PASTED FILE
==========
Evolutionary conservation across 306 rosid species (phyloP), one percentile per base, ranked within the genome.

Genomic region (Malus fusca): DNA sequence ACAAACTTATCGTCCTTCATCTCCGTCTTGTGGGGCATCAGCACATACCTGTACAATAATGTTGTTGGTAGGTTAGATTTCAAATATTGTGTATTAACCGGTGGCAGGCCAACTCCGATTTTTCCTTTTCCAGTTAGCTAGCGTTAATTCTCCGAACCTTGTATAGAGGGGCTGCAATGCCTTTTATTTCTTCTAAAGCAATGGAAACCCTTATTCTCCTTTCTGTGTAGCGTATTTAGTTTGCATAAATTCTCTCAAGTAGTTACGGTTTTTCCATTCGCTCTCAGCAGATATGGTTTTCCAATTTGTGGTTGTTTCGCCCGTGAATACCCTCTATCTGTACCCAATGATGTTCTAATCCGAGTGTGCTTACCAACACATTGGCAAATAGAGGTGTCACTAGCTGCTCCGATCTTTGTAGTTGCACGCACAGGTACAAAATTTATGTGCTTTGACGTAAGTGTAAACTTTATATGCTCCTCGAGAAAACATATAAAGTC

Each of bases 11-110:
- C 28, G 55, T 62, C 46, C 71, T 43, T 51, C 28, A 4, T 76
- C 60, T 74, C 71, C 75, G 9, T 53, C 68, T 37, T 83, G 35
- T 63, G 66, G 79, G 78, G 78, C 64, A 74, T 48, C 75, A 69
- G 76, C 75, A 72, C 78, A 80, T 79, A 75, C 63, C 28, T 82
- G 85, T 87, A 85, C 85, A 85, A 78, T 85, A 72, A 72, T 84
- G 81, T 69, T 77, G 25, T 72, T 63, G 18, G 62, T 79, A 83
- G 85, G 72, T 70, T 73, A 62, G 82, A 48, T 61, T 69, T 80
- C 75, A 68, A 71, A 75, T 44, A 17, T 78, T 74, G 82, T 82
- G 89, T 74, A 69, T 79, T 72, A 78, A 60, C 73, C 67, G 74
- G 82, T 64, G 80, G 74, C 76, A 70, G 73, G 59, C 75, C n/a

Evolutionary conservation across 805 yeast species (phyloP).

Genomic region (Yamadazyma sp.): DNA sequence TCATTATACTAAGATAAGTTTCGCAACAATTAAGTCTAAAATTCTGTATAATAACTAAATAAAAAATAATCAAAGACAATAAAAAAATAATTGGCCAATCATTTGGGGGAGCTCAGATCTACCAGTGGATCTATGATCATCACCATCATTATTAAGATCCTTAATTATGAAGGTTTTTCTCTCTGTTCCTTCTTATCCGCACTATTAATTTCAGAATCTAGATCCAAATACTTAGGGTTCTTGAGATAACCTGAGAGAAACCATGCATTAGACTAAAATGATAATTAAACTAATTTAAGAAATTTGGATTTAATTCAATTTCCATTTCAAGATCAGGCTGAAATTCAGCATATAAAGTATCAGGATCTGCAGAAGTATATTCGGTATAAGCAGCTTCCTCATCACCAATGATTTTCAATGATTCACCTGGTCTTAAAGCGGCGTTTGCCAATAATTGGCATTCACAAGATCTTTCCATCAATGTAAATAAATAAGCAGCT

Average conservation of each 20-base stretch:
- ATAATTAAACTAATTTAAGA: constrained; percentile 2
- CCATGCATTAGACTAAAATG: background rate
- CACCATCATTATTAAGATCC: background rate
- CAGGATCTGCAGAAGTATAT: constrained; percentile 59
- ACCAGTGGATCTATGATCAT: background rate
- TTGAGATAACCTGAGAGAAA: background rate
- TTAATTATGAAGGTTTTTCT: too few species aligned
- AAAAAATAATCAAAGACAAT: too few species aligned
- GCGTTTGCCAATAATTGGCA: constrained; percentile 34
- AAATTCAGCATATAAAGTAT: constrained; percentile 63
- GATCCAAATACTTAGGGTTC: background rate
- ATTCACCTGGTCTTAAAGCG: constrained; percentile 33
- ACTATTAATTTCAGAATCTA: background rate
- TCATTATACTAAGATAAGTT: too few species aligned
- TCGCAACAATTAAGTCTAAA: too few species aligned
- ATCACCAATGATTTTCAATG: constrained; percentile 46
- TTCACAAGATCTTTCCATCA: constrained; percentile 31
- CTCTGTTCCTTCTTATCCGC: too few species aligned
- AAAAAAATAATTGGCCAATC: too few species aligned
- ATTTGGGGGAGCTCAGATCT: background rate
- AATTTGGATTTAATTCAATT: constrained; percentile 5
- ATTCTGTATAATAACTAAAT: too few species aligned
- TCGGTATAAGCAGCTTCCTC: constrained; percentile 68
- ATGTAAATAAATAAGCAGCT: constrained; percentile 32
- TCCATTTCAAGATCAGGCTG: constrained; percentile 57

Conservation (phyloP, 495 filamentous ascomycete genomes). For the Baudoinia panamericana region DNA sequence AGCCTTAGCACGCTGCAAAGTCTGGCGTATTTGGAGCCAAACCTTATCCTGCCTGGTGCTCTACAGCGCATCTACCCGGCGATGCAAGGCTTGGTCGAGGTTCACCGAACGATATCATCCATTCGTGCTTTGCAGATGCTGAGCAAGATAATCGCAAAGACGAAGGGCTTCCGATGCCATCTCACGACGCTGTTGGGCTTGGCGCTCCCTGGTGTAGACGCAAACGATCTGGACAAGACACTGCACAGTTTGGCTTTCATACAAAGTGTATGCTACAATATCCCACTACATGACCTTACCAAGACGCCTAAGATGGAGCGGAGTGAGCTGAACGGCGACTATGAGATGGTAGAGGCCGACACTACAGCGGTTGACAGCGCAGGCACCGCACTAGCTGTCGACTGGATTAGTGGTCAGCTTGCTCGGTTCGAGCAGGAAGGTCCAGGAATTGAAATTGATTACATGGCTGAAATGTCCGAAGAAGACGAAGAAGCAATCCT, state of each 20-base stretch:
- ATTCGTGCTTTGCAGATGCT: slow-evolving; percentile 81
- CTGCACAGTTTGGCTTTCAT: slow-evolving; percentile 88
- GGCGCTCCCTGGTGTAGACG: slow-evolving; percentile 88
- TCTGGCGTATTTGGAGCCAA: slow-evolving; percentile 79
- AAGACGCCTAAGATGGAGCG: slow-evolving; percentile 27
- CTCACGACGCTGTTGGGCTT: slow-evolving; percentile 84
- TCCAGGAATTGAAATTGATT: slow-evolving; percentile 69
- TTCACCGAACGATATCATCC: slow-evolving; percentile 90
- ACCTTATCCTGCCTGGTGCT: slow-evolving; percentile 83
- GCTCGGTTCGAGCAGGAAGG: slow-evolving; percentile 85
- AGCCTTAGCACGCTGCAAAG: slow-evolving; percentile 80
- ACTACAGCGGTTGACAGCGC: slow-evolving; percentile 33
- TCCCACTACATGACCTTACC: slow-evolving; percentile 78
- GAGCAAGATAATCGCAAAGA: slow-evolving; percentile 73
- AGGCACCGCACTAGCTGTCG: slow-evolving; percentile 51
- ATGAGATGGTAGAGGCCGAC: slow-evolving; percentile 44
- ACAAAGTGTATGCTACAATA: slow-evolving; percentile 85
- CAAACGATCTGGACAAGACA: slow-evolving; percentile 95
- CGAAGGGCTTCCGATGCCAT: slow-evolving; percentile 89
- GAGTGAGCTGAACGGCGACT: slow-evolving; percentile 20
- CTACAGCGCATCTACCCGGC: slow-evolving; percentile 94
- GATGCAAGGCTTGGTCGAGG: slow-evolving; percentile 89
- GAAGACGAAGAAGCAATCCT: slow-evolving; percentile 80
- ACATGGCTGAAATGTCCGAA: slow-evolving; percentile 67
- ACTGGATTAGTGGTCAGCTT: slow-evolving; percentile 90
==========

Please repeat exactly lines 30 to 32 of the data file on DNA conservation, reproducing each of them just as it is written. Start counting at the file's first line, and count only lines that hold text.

- TCATTATACTAAGATAAGTT: too few species aligned
- TCGCAACAATTAAGTCTAAA: too few species aligned
- ATCACCAATGATTTTCAATG: constrained; percentile 46